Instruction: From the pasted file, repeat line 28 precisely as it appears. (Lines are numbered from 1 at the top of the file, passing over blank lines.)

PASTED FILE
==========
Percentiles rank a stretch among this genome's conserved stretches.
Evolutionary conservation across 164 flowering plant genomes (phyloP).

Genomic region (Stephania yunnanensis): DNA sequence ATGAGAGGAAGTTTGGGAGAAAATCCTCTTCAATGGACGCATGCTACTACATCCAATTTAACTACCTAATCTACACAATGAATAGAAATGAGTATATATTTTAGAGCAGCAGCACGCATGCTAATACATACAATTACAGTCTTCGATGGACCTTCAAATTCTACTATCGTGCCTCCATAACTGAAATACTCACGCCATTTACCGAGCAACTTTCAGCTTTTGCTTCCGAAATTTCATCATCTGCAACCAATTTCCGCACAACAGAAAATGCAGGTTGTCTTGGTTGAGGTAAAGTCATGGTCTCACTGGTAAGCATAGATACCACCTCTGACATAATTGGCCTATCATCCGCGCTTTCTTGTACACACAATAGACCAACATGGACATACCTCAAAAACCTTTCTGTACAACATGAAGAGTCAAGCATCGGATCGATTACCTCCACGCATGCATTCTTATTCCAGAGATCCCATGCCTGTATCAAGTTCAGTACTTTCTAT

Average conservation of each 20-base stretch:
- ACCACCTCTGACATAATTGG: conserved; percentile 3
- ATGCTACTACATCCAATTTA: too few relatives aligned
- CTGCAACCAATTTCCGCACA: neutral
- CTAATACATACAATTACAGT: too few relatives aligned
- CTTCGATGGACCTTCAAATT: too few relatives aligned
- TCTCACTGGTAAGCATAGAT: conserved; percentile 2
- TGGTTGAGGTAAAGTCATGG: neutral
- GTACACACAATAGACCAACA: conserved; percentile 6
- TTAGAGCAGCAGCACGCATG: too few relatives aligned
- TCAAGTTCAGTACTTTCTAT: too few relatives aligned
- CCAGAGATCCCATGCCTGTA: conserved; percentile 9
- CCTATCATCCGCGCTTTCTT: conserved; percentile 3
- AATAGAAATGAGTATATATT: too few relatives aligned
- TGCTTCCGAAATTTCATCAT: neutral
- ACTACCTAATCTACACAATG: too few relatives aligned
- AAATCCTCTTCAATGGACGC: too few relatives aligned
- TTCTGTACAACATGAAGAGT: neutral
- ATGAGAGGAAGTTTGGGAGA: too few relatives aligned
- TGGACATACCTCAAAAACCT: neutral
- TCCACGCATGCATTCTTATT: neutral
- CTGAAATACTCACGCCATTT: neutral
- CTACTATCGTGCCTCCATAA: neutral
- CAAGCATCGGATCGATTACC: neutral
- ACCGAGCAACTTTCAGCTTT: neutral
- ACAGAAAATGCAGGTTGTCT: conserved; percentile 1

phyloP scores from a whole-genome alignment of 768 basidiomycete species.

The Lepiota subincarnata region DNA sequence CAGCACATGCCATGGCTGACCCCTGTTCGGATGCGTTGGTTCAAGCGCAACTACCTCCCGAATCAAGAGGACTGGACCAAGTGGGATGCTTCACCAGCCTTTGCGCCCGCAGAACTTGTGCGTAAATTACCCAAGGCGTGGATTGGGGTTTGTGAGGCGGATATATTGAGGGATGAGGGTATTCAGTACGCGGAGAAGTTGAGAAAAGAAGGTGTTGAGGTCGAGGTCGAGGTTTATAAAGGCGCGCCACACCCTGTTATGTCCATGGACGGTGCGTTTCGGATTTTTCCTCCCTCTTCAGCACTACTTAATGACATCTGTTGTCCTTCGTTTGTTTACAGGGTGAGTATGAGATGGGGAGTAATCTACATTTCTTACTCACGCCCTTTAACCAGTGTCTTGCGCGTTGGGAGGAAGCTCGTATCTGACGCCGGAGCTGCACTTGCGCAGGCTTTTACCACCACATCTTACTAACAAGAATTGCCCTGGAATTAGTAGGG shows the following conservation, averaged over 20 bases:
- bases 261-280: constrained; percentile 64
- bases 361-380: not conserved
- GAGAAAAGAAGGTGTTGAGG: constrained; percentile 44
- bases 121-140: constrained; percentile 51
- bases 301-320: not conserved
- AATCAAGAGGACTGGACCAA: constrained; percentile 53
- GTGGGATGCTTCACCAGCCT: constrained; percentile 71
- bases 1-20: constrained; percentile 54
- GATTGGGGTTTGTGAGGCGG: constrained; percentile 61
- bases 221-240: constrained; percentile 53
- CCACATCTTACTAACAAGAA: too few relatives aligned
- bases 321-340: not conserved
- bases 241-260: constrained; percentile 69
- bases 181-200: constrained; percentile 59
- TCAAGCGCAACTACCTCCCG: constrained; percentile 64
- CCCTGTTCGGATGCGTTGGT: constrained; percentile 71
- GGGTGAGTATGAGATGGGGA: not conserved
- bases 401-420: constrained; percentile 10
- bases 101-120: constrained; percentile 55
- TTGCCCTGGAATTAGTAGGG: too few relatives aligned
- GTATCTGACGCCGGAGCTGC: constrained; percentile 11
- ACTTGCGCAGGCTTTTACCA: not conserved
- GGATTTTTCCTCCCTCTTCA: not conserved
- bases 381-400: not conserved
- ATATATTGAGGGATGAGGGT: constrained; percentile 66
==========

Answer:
- ACCGAGCAACTTTCAGCTTT: neutral